Postby Michael_A_Hoey » March 15th, 2014, 11:48 am

I'm taking a break, I'll be back.

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Re: Welcome to Michael Hoey, Our Guest Author for 3/15 & 3/16

Postby mongoII » March 15th, 2014, 12:11 pm

Hi Mr. Hoey and welcome to the Silver Screen Oasis. It's nice having you here.

Were you ever invited to one of Basil Rathbone's lavish parties (and his wife Oona)? If so, what was it like?
Did you get to know any of Universal's stable of horror stars? If so, who impressed you the most and who didn't?
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Re: Welcome to Michael Hoey, Our Guest Author for 3/15 & 3/16

Postby Sue Sue Applegate » March 15th, 2014, 1:14 pm

The well-versed and delightful Mongo has beat me to the punch. I also would like to know something of the legendary Basil Rathbone soirees, Mr. Hoey!

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Costumed partygoers at a Rathbone respite....

And I've enjoyed Nigel Bruce in so many performances.
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Here' is a quote from Bruce I found on IMDB:
"I am in no way a distinguished man, but if I died tomorrow, I can honestly claim to have been what few men can call themselves - a really happy one. For 26 years I have been blessed with the love and friendship of a very wonderful woman. I have two attractive and splendid daughters of whom I am very proud, and my two sons-in-law I respect and like enormously. Except for a groggy leg I have been given excellent health, and all through my life I have had the friendship of many attractive and worthwhile people, for all this I am very grateful. I have made a few enemies and for their opinions I care not a fig. I may be broke or ill again, but as long as I have Bunny beside me I shall be happy, and I can only hope that our two daughters will enjoy their lives as much as their father has enjoyed every minute of his. (1947)"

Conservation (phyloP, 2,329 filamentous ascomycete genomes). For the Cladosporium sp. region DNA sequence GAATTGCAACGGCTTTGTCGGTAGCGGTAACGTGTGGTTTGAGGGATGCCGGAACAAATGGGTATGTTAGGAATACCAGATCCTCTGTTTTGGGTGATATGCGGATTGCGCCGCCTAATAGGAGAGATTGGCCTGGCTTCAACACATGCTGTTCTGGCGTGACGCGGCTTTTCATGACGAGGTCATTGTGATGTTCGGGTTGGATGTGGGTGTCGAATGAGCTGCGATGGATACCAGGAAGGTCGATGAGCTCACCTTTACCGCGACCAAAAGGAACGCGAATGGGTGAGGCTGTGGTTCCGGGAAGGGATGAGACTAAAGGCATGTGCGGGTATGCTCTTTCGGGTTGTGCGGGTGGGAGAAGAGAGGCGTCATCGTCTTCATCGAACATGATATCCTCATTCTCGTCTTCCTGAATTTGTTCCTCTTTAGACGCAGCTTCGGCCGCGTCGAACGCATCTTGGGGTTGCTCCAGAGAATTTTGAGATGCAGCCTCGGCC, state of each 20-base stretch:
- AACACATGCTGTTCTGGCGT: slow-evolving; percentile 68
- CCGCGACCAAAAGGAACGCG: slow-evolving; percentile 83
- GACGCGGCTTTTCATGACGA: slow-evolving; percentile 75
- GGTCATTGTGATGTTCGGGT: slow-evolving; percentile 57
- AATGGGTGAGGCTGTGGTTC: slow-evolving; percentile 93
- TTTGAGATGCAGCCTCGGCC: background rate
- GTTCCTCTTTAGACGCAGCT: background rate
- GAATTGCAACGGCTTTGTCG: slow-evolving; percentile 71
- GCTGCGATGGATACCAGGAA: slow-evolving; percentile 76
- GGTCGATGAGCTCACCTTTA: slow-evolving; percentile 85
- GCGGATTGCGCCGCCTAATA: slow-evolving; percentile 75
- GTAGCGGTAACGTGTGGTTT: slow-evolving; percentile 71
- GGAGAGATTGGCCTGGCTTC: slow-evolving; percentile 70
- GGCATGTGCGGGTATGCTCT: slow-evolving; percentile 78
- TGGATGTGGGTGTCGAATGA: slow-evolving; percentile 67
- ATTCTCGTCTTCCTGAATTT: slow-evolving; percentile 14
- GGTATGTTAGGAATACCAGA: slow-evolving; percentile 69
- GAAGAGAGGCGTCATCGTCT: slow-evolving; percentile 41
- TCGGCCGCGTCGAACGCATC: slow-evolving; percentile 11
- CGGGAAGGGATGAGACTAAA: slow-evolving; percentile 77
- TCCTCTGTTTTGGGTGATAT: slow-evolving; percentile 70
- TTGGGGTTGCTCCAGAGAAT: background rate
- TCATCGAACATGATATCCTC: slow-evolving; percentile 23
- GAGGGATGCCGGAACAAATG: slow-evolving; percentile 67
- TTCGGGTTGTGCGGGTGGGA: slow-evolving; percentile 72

Any comments about Nigel Bruce that might reveal more of his character than this lovely quote?
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Re: Welcome to Michael Hoey, Our Guest Author for 3/15 & 3/16

Postby Michael_A_Hoey » March 15th, 2014, 2:05 pm

Dear Brian, Thank you for your kind comment about my books. In regard to Your question about Roy William Neil, please see my previous post. As far as Universal vs. Republic, they were both low budget studios. However, a John Wayne film like "Wake of the Red Witch" was one of the studios major productions and had a much larger budget and shooting schedule. I went on the set with my father and met Wayne, which was quite a thrill.

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Re: Welcome to Michael Hoey, Our Guest Author for 3/15 & 3/16

Postby Michael_A_Hoey » March 15th, 2014, 2:08 pm

No, Joe, I was never invited to any of Rathbone's parties, I was too young. I never met any of the other horror stars, sorry.

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Re: Welcome to Michael Hoey, Our Guest Author for 3/15 & 3/16

Postby Michael_A_Hoey » March 15th, 2014, 2:16 pm

Hi Scott,
Thanks for checking in. Joan Blondell was a real pro and seemed to enjoy vamping Elvis. Her sequences were much closer to what I had written, since the director didn't go off script as much as he did with Elvis and his gang. While we were on location in Sedona she cooked a fabulous dinner for a group of us.